The PI3K subunit p110γ is categorized as class IB due to the specific regulatory subunits it is associated with (p101 and p87), which are different from those associating with p110α, p110β, and p110δ. While p110γ has been shown to play a role in the immune system and the heart several years ago (Okkenhaug et al., 2002; Oudit and Kassiri, 2007), its functions in the brain have just recently begun to be discovered. Using PIK3CG knockout mice as well as a p110γ-selective inhibitor (Camps et al., 2005), Kim and colleagues showed the requirement of p110γ for establishing NMDA-dependent LTD in the CA1 region of the hippocampus (Kim et al., 2011; Figure 1). In contrast, other forms of long-term plasticity, such as long-term potentiation, as well as mGlu5-dependent LTD were not affected by p110γ deletion or inhibition. Moreover, a p110α-selective inhibitor, and a broad-spectrum class IA inhibitor both did not affect NMDA-LTD, strongly suggesting a unique role of p110γ in NMDA-LTD in the hippocampus. The physiological role of p110γ for neuronal function was further corroborated by the observation that p110γ deletion led to impairments in reversal learning in mice.
NMDA receptor-mediated excitotoxicity depends on PI3K signaling (Brennan-Minnella et al., 2013). In view of the study by Kim et al. (2011), it will be interesting to examine if p110γ is critical for excitotoxicity and thus may have therapeutic potential to prevent excitotoxic events in the brain (Figure 1). P110γ associates with and activates phosphodiesterase 3B (PDE3B) in the heart, leading to increased cAMP levels in its absence (Patrucco et al., 2004). PDE3B is expressed throughout the brain (Reinhardt and Bondy, 1996) and up-regulated in cortical astrocytes and neurons after ischemic insult (Mitome-Mishima et al., 2013), but the function of p110γ-mediated regulation of PDE3B in neurons is unknown.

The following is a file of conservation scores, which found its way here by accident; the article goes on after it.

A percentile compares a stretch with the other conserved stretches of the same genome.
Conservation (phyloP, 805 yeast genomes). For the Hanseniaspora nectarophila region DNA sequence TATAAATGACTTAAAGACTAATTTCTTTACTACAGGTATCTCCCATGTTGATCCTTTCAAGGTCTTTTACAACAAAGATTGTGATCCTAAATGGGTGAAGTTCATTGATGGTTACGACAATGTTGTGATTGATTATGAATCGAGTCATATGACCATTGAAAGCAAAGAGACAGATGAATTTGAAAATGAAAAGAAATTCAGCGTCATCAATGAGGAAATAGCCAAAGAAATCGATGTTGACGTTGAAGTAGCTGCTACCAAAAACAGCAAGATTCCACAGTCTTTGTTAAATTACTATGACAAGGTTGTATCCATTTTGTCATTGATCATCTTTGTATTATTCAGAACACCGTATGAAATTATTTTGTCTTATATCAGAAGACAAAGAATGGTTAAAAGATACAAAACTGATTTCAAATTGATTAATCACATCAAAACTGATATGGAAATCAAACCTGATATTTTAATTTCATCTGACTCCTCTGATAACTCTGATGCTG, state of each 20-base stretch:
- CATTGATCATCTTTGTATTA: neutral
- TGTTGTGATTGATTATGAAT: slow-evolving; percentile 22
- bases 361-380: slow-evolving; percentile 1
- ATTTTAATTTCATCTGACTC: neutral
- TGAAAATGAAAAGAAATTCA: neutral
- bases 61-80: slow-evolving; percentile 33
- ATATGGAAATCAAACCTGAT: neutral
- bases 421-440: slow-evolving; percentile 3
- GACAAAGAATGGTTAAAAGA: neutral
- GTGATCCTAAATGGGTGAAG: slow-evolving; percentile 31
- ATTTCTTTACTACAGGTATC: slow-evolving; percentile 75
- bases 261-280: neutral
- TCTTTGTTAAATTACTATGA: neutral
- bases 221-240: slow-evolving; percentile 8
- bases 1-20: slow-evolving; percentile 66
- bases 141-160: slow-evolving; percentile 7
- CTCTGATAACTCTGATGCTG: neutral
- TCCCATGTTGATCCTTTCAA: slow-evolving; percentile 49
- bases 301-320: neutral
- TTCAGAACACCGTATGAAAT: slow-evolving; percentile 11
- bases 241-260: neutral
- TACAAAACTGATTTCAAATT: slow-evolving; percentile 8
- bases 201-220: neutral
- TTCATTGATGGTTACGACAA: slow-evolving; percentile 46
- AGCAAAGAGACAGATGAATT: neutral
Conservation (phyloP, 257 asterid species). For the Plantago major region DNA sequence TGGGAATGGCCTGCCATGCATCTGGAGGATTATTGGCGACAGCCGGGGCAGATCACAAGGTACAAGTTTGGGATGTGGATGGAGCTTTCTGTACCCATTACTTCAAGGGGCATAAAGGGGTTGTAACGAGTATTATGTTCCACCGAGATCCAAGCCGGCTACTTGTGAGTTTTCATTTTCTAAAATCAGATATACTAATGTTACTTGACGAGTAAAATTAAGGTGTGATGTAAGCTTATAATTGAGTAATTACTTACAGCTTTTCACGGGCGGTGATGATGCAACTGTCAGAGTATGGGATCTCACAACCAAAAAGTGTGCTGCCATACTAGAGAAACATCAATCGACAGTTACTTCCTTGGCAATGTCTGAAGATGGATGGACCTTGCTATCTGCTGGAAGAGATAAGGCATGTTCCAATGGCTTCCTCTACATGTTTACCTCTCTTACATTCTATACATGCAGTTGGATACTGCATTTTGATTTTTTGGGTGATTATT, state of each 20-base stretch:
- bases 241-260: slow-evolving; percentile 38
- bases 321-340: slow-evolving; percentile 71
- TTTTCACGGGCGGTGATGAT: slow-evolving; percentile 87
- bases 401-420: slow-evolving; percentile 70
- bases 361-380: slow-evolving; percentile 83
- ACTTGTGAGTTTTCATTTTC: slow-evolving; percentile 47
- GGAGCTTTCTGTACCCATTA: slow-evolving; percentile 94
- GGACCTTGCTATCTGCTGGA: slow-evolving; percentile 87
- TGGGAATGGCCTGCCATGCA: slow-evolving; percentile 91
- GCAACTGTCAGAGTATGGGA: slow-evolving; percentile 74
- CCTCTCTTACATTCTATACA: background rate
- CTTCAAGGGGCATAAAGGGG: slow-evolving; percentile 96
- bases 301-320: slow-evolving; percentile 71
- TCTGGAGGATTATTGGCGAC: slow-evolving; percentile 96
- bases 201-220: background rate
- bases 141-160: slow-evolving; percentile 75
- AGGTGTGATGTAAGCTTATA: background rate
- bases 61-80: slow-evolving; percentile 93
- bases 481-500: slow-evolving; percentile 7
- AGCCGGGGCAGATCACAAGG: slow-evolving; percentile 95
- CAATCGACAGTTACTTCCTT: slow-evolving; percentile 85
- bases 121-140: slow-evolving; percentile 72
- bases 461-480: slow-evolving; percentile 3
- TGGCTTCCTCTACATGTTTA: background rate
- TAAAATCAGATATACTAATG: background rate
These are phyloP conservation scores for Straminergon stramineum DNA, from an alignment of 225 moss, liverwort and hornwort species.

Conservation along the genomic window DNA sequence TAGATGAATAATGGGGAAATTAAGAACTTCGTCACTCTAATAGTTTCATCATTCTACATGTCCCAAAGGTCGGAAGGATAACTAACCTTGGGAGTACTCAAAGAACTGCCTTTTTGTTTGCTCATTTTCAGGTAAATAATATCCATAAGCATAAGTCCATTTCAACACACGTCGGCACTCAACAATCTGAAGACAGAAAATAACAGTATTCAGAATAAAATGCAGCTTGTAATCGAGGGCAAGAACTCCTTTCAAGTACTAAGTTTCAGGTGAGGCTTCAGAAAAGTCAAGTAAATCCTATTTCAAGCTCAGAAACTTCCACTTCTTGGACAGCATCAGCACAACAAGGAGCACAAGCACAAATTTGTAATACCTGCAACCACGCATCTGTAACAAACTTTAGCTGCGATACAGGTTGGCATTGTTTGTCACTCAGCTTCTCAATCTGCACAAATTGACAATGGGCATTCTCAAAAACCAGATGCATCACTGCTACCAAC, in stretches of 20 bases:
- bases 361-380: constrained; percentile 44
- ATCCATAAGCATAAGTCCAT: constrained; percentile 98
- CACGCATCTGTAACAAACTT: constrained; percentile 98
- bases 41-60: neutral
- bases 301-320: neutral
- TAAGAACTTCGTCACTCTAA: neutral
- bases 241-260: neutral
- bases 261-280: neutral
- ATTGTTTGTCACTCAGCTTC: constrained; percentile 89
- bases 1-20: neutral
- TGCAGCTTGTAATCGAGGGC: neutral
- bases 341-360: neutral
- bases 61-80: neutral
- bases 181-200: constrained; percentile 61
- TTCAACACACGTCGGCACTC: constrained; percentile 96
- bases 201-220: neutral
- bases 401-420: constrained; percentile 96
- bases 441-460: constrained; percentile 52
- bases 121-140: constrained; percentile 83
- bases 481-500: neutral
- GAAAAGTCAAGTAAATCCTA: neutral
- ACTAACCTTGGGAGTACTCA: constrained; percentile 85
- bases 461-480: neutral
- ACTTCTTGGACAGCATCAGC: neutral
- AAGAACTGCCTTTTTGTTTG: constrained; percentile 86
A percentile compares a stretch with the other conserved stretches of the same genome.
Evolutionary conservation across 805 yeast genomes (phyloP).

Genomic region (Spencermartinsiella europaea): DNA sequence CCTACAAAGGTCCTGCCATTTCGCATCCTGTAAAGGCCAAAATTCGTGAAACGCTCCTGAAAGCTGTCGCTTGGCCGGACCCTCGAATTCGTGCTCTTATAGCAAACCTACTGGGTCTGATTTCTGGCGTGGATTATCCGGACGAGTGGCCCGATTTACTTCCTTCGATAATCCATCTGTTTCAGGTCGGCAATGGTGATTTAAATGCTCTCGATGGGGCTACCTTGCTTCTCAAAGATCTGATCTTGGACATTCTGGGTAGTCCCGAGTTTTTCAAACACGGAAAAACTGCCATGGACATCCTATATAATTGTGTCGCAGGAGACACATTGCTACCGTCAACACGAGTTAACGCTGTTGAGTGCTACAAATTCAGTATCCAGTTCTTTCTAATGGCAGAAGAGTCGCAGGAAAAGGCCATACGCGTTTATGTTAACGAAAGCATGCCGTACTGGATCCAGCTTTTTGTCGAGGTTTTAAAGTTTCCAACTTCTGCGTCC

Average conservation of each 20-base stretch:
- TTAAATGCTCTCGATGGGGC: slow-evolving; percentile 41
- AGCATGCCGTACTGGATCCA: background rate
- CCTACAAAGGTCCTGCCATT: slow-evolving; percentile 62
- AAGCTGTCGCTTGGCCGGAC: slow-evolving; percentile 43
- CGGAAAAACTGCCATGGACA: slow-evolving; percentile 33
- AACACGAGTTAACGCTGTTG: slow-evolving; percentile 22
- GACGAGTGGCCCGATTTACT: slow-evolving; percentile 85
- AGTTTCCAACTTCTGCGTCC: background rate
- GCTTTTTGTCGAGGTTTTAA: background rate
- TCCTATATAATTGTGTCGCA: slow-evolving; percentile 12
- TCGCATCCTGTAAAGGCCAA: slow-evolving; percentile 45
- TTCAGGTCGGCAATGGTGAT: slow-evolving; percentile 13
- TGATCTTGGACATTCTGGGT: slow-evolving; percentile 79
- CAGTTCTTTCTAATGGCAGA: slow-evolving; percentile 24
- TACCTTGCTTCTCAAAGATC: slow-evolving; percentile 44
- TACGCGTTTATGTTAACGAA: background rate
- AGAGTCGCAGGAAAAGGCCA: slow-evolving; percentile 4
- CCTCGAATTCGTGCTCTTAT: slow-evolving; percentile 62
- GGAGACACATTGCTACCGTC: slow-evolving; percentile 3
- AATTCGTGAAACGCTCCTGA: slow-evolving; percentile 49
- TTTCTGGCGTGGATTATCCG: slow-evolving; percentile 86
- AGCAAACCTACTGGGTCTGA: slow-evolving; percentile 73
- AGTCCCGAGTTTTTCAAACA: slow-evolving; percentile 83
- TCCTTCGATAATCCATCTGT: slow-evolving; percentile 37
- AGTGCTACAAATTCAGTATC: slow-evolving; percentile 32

Corroborating an essential role of p110γ for neuronal plasticity, there is also a genetic link between p110γ dysfunction and mental disorders, particularly autism. The PIK3CG gene is located within the autism susceptibility locus AUTS1 on chromosome 7q22 (International Molecular Genetic Study of Autism Consortium, 2001; Kratz et al., 2002). Single nucleotide polymorphisms in PIK3CG, TSC1/2, which is mutated in the autism spectrum disorder tuberous sclerosis (TS), and INPP1, inositol polyphosphate-1-phosphatase, were shown to be in linkage disequilibrium in patients with autism (Serajee et al., 2003). This polymorphism was detected in the accessory domain (PIK domain) of p110γ, which is involved in substrate recognition (Domin and Waterfield, 1997). However, the polymorphism does not change the amino acid composition, and the effect it may have, e.g., on p110γ expression is unknown. Future work will have to show if p110γ dysregulation, either functional up- or down-regulation, can lead to autistic behavior in animal models.
P110δ – essential for developing axons and dysregulated in schizophrenia
The catalytic subunit p110δ was originally identified as key component of lymphocyte signaling (Okkenhaug, 2013) and a recent study reporting a specific enzyme-activating mutation in p110δ in humans with recurrent respiratory infections further supports an essential role of the p110δ subunit in the immune system (Angulo et al., 2013). In addition, a critical role for p110δ in neurons has become increasingly evident over the last years. A study using knockout mice and dominant negative forms of p110δ has shown that p110δ is essential for axonal outgrowth during development and in regenerating neurons (Eickholt et al., 2007).